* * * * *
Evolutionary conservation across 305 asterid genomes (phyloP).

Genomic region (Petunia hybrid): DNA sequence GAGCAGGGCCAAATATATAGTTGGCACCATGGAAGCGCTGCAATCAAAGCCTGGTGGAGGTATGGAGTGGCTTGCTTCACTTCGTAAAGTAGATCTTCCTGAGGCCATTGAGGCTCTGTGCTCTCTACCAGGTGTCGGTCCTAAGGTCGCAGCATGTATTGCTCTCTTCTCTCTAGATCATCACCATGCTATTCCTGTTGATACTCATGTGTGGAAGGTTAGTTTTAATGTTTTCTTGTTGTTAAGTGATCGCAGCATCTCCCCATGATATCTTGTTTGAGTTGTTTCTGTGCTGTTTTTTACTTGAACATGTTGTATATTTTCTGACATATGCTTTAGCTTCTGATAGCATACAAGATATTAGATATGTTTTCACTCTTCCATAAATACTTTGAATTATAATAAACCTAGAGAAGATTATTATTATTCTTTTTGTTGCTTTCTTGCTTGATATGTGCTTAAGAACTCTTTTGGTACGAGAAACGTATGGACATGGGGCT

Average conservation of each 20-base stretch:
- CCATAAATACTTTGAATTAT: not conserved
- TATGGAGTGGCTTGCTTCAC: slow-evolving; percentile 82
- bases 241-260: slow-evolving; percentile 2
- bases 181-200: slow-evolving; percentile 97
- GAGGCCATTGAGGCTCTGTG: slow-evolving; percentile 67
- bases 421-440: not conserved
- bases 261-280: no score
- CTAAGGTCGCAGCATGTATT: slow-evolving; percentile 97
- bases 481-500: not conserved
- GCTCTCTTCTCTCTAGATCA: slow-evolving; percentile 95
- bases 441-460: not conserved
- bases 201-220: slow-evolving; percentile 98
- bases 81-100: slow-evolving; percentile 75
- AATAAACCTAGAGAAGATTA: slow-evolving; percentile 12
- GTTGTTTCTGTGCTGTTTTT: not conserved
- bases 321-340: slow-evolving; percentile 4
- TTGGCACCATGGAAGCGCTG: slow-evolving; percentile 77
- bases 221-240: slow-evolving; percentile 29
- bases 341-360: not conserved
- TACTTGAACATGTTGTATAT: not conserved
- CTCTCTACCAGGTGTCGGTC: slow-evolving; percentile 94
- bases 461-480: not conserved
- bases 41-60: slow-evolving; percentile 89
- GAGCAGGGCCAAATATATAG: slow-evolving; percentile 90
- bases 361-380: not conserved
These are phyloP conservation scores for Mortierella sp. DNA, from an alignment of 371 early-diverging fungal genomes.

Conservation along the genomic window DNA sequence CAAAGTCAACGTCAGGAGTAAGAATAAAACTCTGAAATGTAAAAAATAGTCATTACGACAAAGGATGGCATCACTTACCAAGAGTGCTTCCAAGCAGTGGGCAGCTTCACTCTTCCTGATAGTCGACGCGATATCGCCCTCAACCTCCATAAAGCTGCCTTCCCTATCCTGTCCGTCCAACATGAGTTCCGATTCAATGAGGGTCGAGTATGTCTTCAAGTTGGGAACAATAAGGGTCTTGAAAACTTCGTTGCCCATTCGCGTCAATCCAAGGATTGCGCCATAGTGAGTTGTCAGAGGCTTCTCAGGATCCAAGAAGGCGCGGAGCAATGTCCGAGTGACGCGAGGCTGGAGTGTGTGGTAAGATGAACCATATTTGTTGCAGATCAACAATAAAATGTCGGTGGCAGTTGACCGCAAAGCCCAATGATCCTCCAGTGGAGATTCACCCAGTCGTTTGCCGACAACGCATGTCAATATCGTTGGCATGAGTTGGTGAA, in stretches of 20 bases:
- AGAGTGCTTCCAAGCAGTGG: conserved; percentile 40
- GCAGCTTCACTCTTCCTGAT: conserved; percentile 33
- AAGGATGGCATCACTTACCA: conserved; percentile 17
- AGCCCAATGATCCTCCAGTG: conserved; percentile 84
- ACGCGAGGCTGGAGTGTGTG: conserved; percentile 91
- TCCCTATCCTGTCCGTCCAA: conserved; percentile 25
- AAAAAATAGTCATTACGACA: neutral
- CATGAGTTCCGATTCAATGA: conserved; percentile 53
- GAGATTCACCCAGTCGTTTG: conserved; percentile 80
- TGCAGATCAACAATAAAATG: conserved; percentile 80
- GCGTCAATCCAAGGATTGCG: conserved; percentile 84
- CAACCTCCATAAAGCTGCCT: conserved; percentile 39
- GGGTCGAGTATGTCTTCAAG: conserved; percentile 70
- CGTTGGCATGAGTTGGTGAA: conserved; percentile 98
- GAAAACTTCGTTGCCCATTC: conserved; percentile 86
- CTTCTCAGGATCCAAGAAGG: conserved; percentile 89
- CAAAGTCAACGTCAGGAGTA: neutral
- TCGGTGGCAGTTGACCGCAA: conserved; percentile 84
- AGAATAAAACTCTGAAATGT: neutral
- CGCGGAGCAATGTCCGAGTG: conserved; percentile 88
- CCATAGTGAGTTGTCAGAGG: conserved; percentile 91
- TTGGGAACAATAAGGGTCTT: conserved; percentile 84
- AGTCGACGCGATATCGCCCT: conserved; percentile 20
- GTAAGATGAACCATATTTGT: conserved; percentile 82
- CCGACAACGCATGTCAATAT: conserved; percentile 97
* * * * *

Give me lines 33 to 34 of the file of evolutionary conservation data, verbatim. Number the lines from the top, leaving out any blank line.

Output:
- AAGGATGGCATCACTTACCA: conserved; percentile 17
- AGCCCAATGATCCTCCAGTG: conserved; percentile 84